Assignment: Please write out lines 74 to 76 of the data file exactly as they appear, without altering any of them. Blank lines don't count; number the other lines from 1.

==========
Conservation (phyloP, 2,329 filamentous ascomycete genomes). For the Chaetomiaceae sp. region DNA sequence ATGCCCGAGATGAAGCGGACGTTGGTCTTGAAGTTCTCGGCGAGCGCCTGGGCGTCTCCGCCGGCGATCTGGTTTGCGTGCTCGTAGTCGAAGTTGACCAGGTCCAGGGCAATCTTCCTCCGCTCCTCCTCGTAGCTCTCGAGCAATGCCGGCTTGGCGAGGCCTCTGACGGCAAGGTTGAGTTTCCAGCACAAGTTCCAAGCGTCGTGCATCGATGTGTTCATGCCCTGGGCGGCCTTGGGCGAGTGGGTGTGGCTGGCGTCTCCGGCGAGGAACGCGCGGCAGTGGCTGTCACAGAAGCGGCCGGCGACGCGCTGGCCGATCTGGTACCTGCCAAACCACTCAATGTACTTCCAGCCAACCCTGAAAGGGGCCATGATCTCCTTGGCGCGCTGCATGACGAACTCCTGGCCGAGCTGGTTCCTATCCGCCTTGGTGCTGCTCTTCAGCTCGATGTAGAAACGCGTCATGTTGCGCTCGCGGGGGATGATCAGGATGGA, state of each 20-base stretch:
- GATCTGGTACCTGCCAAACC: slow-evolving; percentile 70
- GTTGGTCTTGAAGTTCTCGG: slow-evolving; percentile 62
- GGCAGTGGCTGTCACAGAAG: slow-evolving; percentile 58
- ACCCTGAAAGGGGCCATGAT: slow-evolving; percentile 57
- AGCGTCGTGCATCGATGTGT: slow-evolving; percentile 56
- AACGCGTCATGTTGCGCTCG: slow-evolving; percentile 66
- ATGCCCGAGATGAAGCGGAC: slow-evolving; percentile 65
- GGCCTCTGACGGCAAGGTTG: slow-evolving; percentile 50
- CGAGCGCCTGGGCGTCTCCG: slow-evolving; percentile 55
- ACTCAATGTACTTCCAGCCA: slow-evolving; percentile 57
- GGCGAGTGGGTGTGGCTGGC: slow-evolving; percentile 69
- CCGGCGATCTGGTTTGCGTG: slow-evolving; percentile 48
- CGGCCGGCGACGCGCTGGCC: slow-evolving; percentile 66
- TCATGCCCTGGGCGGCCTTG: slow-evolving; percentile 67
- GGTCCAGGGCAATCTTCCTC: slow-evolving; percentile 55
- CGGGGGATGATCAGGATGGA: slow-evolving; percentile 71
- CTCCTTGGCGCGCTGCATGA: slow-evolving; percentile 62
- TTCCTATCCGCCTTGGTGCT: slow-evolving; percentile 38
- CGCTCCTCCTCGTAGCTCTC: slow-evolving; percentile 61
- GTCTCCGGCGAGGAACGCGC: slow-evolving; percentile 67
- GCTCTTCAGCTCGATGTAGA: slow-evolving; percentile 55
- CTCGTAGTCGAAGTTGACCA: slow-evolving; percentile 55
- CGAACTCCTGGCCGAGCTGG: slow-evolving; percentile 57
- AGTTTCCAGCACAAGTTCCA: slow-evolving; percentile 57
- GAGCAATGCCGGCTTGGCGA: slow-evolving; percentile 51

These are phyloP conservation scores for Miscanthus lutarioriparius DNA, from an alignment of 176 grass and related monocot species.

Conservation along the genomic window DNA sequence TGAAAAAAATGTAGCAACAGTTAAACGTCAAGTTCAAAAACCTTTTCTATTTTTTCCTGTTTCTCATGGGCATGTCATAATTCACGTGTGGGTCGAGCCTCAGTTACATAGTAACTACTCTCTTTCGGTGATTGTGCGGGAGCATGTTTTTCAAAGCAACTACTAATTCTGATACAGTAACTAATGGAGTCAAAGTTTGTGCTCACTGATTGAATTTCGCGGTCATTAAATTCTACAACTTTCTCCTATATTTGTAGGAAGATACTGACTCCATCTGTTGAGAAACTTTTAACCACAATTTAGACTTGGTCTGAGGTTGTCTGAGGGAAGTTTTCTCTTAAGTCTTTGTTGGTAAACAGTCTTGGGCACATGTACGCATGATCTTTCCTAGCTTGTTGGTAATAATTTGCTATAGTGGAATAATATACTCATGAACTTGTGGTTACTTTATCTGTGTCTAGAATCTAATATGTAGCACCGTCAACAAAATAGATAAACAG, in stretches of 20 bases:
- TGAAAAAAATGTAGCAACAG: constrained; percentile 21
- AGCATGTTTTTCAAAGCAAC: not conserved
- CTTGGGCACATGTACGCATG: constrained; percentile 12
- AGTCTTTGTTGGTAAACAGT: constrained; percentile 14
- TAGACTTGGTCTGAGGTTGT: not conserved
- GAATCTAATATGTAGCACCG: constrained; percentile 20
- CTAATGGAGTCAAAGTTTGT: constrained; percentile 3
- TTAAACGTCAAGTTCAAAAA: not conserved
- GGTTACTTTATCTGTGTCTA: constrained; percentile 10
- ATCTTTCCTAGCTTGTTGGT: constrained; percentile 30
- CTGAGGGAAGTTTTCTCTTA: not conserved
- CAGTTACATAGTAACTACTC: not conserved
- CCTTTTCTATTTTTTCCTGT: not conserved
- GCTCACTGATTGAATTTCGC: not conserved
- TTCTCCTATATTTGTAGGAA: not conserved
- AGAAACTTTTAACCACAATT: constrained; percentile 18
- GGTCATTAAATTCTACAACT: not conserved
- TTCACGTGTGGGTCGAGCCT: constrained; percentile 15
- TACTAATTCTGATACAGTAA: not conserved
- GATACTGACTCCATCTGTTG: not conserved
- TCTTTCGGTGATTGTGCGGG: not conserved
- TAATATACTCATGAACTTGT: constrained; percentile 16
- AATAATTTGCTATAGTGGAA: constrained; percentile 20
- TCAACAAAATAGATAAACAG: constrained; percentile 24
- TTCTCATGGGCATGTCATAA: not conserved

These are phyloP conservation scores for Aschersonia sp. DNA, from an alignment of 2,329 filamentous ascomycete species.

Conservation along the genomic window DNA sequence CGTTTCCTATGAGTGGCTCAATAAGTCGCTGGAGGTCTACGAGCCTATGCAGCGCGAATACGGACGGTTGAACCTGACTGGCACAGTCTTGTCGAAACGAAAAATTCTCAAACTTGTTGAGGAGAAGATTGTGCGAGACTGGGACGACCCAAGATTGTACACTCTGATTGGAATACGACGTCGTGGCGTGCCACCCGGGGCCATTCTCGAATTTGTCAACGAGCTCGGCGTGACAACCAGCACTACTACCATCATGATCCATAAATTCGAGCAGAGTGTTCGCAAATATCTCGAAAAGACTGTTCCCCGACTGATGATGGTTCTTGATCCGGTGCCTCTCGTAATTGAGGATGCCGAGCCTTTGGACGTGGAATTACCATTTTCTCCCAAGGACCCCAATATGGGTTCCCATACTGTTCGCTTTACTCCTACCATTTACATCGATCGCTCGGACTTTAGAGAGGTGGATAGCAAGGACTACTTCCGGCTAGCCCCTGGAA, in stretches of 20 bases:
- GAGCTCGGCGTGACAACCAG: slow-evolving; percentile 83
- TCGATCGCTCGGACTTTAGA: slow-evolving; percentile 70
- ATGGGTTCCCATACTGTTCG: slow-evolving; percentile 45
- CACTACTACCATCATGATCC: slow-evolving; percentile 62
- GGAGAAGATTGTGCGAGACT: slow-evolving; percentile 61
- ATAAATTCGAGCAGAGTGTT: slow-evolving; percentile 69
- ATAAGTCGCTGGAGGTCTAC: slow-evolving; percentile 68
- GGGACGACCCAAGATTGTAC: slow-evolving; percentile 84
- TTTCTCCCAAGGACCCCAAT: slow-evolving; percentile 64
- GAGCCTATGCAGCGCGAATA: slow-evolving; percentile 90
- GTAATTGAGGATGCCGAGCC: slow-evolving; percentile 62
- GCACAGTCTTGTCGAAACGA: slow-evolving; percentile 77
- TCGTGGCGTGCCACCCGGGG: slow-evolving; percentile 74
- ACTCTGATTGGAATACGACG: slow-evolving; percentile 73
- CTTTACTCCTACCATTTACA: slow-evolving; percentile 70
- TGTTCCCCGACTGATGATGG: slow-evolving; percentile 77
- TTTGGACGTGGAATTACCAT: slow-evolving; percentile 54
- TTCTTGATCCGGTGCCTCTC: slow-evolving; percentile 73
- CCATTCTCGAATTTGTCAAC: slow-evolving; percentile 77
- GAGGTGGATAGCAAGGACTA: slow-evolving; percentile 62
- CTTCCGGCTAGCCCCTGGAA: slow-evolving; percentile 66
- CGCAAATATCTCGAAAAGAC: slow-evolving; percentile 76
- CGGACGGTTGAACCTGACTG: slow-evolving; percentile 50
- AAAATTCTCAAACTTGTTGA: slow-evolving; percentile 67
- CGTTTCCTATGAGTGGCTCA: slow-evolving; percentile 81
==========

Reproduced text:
- CCATTCTCGAATTTGTCAAC: slow-evolving; percentile 77
- GAGGTGGATAGCAAGGACTA: slow-evolving; percentile 62
- CTTCCGGCTAGCCCCTGGAA: slow-evolving; percentile 66